Moderate Red Wine Intake May Decrease Cardiometabolic Risk in Type 2 Diabetes
Moderate consumption of red wine appeared to decrease cardiometabolic risks in diabetes.
(HealthDay News) — Moderate red wine intake is safe and modestly decreases cardiometabolic risk among patients with well-controlled diabetes following the Mediterranean diet, according to a study published in the Annals of Internal Medicine.
Yftach Gepner, MPH, from Ben-Gurion University in Israel, and colleagues randomly assigned patients 150 mL of mineral water, white wine, or red wine with dinner for 2 years. All patients followed a Mediterranean diet without caloric restriction, and of the 224 who initially participated, 94% had 1-year follow-up data and 87% had 2-year follow-up data.
The researchers found that red wine significantly increased the HDL cholesterol level by 0.05 mmol/L (P<.001) and apolipoprotein(a)1 level by 0.03 g/L (P=.05) and decreased the total cholesterol/HDL cholesterol ratio by 0.27 (P=.039).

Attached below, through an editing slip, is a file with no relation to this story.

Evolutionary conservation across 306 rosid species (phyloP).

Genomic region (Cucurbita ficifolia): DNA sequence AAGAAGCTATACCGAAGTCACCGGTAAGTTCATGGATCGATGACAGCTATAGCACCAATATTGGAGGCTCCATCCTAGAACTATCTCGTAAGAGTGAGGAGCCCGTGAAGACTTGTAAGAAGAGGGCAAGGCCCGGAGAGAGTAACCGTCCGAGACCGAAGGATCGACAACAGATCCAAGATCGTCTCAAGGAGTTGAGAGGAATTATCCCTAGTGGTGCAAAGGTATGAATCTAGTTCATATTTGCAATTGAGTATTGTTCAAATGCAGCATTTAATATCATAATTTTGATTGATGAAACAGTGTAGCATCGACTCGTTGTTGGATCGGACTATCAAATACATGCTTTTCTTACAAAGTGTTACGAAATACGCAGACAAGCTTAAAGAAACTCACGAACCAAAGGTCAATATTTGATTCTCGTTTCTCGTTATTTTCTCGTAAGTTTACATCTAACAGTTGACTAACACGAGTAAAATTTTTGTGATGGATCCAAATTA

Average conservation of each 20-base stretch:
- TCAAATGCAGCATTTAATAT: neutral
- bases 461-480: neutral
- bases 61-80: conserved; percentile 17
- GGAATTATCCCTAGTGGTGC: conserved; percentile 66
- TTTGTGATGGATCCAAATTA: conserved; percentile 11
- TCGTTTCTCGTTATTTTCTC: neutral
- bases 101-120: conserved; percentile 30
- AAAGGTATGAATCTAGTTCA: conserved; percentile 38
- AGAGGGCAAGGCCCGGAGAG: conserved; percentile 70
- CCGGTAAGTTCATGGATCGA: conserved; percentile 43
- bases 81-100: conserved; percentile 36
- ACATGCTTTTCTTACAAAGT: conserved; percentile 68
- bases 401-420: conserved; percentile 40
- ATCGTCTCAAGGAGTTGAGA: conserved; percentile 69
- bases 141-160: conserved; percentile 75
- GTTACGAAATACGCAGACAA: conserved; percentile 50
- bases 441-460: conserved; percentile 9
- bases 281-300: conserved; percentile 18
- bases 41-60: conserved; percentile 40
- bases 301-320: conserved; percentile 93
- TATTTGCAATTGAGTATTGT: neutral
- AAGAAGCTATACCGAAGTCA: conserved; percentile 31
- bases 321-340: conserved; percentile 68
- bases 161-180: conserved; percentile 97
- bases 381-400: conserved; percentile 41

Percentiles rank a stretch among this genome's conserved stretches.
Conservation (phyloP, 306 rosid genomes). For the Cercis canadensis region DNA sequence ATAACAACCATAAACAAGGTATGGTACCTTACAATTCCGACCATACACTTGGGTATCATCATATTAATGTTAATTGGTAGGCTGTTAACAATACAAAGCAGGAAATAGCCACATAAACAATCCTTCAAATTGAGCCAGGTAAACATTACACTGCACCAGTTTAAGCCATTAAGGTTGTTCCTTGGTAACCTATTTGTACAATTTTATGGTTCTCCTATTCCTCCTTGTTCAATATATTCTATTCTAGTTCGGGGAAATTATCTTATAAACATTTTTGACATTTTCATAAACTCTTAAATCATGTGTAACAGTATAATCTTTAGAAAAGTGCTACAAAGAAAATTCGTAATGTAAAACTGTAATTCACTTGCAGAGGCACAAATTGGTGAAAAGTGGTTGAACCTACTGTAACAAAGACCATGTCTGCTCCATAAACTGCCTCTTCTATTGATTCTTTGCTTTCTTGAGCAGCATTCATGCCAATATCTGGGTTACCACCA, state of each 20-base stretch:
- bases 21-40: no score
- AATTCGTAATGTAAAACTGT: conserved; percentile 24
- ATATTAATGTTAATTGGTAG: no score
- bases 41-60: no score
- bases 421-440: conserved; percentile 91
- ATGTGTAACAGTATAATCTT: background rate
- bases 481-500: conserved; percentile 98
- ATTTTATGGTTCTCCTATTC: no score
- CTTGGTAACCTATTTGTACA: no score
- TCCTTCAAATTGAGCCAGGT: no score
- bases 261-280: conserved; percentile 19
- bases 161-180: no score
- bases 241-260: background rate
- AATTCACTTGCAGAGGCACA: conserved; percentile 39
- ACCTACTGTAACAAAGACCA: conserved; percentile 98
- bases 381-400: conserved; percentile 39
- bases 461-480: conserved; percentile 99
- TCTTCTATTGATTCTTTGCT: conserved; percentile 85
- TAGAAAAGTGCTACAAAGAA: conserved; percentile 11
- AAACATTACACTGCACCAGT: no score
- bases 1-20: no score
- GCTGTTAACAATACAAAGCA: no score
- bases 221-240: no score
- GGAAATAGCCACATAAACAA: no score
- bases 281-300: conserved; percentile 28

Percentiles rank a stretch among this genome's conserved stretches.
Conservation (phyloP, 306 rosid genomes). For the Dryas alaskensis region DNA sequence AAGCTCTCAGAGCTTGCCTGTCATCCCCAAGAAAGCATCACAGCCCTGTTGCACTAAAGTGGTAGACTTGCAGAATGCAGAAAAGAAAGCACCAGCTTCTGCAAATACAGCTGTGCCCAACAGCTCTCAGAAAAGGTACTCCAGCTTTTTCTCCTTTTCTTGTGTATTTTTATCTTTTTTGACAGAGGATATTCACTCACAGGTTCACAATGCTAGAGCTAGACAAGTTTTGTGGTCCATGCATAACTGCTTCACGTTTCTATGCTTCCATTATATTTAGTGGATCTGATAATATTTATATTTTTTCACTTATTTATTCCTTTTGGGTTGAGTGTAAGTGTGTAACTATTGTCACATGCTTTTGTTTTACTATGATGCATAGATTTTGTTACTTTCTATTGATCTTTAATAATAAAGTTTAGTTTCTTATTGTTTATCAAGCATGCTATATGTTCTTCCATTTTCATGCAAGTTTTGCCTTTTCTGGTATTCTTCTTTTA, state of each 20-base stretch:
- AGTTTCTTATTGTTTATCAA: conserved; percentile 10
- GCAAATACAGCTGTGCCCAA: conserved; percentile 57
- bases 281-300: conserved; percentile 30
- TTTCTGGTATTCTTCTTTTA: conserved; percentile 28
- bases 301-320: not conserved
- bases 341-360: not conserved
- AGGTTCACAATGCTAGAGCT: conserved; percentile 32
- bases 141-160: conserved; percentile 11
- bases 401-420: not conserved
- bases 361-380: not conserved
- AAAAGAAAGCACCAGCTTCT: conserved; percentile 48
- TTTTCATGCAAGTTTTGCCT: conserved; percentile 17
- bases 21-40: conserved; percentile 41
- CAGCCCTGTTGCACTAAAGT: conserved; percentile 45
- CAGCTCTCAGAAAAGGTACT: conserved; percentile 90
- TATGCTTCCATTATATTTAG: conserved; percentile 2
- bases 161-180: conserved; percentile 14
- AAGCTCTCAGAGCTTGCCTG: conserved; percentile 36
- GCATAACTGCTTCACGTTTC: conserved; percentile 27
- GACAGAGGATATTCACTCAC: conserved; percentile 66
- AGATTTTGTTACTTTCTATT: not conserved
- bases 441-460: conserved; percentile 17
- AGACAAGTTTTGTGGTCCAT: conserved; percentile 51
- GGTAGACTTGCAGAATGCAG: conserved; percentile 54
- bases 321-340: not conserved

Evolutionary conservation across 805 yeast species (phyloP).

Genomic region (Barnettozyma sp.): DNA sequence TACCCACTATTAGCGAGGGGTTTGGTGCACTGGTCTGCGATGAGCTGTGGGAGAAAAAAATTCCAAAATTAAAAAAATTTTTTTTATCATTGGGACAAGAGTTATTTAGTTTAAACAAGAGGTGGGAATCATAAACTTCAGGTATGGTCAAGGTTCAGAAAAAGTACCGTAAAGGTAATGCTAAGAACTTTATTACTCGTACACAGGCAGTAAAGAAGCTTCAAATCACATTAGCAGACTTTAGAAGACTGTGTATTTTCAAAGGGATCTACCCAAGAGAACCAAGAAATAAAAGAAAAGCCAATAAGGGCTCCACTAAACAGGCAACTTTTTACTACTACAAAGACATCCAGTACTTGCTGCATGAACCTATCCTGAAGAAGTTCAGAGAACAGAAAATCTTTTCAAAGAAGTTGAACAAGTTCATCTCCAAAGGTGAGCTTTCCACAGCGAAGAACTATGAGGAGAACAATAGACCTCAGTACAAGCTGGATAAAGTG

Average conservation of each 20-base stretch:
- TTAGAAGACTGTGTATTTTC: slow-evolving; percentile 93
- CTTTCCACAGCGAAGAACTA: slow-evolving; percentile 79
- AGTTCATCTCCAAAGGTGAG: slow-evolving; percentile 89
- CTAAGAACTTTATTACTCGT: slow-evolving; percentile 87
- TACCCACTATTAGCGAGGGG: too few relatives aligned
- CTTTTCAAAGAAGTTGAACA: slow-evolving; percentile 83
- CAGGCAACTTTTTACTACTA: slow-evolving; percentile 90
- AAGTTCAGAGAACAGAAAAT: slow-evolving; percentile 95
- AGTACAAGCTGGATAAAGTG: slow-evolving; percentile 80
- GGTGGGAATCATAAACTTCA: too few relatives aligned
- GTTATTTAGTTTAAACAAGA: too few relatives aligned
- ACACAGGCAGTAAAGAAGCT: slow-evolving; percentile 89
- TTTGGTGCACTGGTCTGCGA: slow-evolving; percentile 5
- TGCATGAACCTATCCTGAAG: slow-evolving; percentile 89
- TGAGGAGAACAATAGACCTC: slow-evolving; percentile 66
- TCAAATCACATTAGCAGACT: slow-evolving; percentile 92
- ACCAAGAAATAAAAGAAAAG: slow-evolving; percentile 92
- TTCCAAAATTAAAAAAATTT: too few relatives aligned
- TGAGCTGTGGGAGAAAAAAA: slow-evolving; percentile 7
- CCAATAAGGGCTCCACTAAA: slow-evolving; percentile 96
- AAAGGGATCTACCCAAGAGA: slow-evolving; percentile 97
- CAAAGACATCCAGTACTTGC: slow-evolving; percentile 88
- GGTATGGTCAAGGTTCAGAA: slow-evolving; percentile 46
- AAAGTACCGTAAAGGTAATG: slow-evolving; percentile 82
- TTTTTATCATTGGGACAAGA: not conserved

A significant benefit from both wines on glycemic control (fasting plasma glucose, homeostatic model assessment of insulin resistance, and HbA1c), was seen only in slow ethanol metabolizers (alcohol dehydrogenase alleles [ADH1B*1] carriers) compared with fast ethanol metabolizers (persons homozygous for ADH1B*2).
Compared with water, red wine further significantly reduced the number of components of metabolic syndrome (P=.049).
"The genetic interactions suggest that ethanol plays an important role in glucose metabolism, and red wine's effects also involve nonalcoholic constituents," the researchers wrote.